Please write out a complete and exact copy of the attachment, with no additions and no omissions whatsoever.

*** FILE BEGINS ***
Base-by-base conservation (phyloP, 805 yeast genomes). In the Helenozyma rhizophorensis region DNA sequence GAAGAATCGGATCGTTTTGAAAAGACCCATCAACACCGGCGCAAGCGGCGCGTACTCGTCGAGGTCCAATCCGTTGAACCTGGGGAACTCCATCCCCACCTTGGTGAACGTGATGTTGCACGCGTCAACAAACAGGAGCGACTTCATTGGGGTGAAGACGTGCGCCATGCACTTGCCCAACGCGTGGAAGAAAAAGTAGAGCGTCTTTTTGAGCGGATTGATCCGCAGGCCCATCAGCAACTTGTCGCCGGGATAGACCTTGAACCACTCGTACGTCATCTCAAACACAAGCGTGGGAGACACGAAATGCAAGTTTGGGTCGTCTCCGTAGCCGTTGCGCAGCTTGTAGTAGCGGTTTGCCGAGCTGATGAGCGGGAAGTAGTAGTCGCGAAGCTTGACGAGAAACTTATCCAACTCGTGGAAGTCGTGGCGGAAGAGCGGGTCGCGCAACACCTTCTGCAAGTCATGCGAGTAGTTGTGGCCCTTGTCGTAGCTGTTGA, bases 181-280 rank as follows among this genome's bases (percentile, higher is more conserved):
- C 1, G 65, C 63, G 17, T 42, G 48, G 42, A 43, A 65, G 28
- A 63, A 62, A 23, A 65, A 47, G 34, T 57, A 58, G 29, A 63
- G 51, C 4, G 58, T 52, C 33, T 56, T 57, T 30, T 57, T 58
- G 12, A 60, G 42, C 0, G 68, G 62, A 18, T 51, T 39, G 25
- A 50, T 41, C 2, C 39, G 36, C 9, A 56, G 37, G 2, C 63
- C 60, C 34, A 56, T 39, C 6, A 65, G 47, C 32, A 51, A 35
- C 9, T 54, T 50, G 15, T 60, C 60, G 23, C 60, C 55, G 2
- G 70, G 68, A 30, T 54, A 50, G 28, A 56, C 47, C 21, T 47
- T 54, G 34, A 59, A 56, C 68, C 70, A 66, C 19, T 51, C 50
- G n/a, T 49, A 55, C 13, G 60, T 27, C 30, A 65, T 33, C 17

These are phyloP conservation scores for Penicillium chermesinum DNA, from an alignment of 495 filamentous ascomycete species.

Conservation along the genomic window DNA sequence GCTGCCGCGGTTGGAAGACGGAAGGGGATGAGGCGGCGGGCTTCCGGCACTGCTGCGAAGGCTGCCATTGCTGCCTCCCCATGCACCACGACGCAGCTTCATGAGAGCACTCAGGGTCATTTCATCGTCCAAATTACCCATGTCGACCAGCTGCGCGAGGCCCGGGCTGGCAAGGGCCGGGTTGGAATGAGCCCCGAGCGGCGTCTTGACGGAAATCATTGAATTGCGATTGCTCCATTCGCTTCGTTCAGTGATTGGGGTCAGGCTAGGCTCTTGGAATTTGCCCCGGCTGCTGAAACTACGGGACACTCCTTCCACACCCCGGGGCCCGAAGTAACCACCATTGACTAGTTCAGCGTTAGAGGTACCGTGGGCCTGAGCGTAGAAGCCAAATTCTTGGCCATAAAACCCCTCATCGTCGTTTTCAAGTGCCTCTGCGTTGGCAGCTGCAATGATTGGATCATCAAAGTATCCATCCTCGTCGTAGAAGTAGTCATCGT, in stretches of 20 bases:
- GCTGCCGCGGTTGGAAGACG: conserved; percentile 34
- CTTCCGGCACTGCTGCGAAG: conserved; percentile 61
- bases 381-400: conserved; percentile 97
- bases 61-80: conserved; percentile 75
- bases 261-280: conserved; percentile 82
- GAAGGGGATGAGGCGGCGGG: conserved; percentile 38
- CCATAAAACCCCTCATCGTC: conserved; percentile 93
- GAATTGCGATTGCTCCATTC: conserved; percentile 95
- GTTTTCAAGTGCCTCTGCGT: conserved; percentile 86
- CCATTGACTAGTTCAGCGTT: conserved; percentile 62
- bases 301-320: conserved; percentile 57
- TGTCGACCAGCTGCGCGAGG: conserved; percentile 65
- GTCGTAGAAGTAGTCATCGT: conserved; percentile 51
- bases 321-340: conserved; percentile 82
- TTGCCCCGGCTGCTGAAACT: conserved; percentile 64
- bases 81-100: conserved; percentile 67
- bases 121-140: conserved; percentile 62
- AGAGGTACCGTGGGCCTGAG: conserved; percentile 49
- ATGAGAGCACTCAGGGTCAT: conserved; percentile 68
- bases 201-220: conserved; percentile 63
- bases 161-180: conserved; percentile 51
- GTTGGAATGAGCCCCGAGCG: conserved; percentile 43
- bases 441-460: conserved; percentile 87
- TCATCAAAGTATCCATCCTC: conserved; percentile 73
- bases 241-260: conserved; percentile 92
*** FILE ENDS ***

Base-by-base conservation (phyloP, 805 yeast genomes). In the Helenozyma rhizophorensis region DNA sequence GAAGAATCGGATCGTTTTGAAAAGACCCATCAACACCGGCGCAAGCGGCGCGTACTCGTCGAGGTCCAATCCGTTGAACCTGGGGAACTCCATCCCCACCTTGGTGAACGTGATGTTGCACGCGTCAACAAACAGGAGCGACTTCATTGGGGTGAAGACGTGCGCCATGCACTTGCCCAACGCGTGGAAGAAAAAGTAGAGCGTCTTTTTGAGCGGATTGATCCGCAGGCCCATCAGCAACTTGTCGCCGGGATAGACCTTGAACCACTCGTACGTCATCTCAAACACAAGCGTGGGAGACACGAAATGCAAGTTTGGGTCGTCTCCGTAGCCGTTGCGCAGCTTGTAGTAGCGGTTTGCCGAGCTGATGAGCGGGAAGTAGTAGTCGCGAAGCTTGACGAGAAACTTATCCAACTCGTGGAAGTCGTGGCGGAAGAGCGGGTCGCGCAACACCTTCTGCAAGTCATGCGAGTAGTTGTGGCCCTTGTCGTAGCTGTTGA, bases 181-280 rank as follows among this genome's bases (percentile, higher is more conserved):
- C 1, G 65, C 63, G 17, T 42, G 48, G 42, A 43, A 65, G 28
- A 63, A 62, A 23, A 65, A 47, G 34, T 57, A 58, G 29, A 63
- G 51, C 4, G 58, T 52, C 33, T 56, T 57, T 30, T 57, T 58
- G 12, A 60, G 42, C 0, G 68, G 62, A 18, T 51, T 39, G 25
- A 50, T 41, C 2, C 39, G 36, C 9, A 56, G 37, G 2, C 63
- C 60, C 34, A 56, T 39, C 6, A 65, G 47, C 32, A 51, A 35
- C 9, T 54, T 50, G 15, T 60, C 60, G 23, C 60, C 55, G 2
- G 70, G 68, A 30, T 54, A 50, G 28, A 56, C 47, C 21, T 47
- T 54, G 34, A 59, A 56, C 68, C 70, A 66, C 19, T 51, C 50
- G n/a, T 49, A 55, C 13, G 60, T 27, C 30, A 65, T 33, C 17

These are phyloP conservation scores for Penicillium chermesinum DNA, from an alignment of 495 filamentous ascomycete species.

Conservation along the genomic window DNA sequence GCTGCCGCGGTTGGAAGACGGAAGGGGATGAGGCGGCGGGCTTCCGGCACTGCTGCGAAGGCTGCCATTGCTGCCTCCCCATGCACCACGACGCAGCTTCATGAGAGCACTCAGGGTCATTTCATCGTCCAAATTACCCATGTCGACCAGCTGCGCGAGGCCCGGGCTGGCAAGGGCCGGGTTGGAATGAGCCCCGAGCGGCGTCTTGACGGAAATCATTGAATTGCGATTGCTCCATTCGCTTCGTTCAGTGATTGGGGTCAGGCTAGGCTCTTGGAATTTGCCCCGGCTGCTGAAACTACGGGACACTCCTTCCACACCCCGGGGCCCGAAGTAACCACCATTGACTAGTTCAGCGTTAGAGGTACCGTGGGCCTGAGCGTAGAAGCCAAATTCTTGGCCATAAAACCCCTCATCGTCGTTTTCAAGTGCCTCTGCGTTGGCAGCTGCAATGATTGGATCATCAAAGTATCCATCCTCGTCGTAGAAGTAGTCATCGT, in stretches of 20 bases:
- GCTGCCGCGGTTGGAAGACG: conserved; percentile 34
- CTTCCGGCACTGCTGCGAAG: conserved; percentile 61
- bases 381-400: conserved; percentile 97
- bases 61-80: conserved; percentile 75
- bases 261-280: conserved; percentile 82
- GAAGGGGATGAGGCGGCGGG: conserved; percentile 38
- CCATAAAACCCCTCATCGTC: conserved; percentile 93
- GAATTGCGATTGCTCCATTC: conserved; percentile 95
- GTTTTCAAGTGCCTCTGCGT: conserved; percentile 86
- CCATTGACTAGTTCAGCGTT: conserved; percentile 62
- bases 301-320: conserved; percentile 57
- TGTCGACCAGCTGCGCGAGG: conserved; percentile 65
- GTCGTAGAAGTAGTCATCGT: conserved; percentile 51
- bases 321-340: conserved; percentile 82
- TTGCCCCGGCTGCTGAAACT: conserved; percentile 64
- bases 81-100: conserved; percentile 67
- bases 121-140: conserved; percentile 62
- AGAGGTACCGTGGGCCTGAG: conserved; percentile 49
- ATGAGAGCACTCAGGGTCAT: conserved; percentile 68
- bases 201-220: conserved; percentile 63
- bases 161-180: conserved; percentile 51
- GTTGGAATGAGCCCCGAGCG: conserved; percentile 43
- bases 441-460: conserved; percentile 87
- TCATCAAAGTATCCATCCTC: conserved; percentile 73
- bases 241-260: conserved; percentile 92